The Hollow

The Hollow is on of the few Agatha Christie mysteries that I would like to have in my permanent collection.  Something about the story always brings me back to it. It has a unique atmosphere and an eerie quality to its characters that fascinates me.

Rating: ****

The Angkatells include Sir Henry and his wife Lucy Angkatell - the hosts at the Hollow. Invited are guests Midge Hardcastle, John and Gerda Christow, Henrietta Savernake, Edward Angkatell, and David Angkatell. Postponing John Christow's murder would have been better for the unknown murderer; unfortunately Hercule Poirot, who had been invited to lunch, arrives unexpectedly at the scene of a crime.

Hercule Poirot finds himself in the middle of a murder and with the gun still being held by the chief suspect: Gerda Christow. But are things what they seem? Poirot thinks not, and sets out to find the truth - something the people at the Hollow seem to know and desire to hide....

Truth is one of the main issues in this novel. For any Agatha Christie fan, Poirot's reverence for the truth is well-known, but we have another view argued by a character in the novel: isn't it better to make people happy? What use would discovering the truth be except to bring more misery to the living? Poirot, for once struck, nevertheless sticks to his own beliefs, but when he at last does know the truth, it is what he does with it that matters. As he says in the end,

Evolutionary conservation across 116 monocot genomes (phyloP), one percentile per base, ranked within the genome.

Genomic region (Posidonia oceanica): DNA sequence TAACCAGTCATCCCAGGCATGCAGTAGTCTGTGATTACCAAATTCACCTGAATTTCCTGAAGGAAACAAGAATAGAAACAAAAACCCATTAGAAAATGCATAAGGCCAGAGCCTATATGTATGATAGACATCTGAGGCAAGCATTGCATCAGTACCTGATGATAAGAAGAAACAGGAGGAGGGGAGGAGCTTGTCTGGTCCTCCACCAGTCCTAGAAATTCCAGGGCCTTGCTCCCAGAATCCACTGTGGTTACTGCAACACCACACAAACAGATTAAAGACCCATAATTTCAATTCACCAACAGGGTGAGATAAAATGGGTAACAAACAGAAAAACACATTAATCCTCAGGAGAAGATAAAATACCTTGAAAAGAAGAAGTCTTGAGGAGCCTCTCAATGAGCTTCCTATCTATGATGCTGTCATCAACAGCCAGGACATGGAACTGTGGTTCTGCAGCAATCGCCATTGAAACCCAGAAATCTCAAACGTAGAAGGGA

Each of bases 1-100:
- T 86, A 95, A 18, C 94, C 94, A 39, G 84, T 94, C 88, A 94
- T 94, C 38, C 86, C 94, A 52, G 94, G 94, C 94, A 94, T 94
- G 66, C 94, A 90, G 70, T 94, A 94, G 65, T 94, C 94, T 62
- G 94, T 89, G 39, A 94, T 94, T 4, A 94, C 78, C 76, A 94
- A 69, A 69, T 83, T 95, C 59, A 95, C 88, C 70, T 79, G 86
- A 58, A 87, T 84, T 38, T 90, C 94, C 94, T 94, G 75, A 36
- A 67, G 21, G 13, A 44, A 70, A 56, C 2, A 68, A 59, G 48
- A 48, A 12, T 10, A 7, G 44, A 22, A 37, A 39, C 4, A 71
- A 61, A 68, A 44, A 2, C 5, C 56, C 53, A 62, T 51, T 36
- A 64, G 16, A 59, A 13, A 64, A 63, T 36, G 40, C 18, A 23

You do not understand. To you it is unbearable that anyone should be hurt. But to some minds there is something more unbearable still - not to know.......To the scientific mind, truth comes first. Truth, however bitter, can be accepted, and woven into a design for living.

The scientific mind and the creative mind are poles apart, but the truth is something they both have to face and deal with. The novel is detailed in portraying the various ways the characters have of dealing with the grief of John's death. I feel sympathy for every character caught in the murder (the poignant images of grief are near the end). Everyone has lost something or comes near to losing something. The plot is actually very simple, but Agatha Christie never allows us to grasp it until the end!


Kerrie said...

I'm about to read this one, so you review makes me even more interested. Thanks for contributing to the Blog Carnival.

Sarah said...

I loved this one as it deals more with the characters than with the mystery.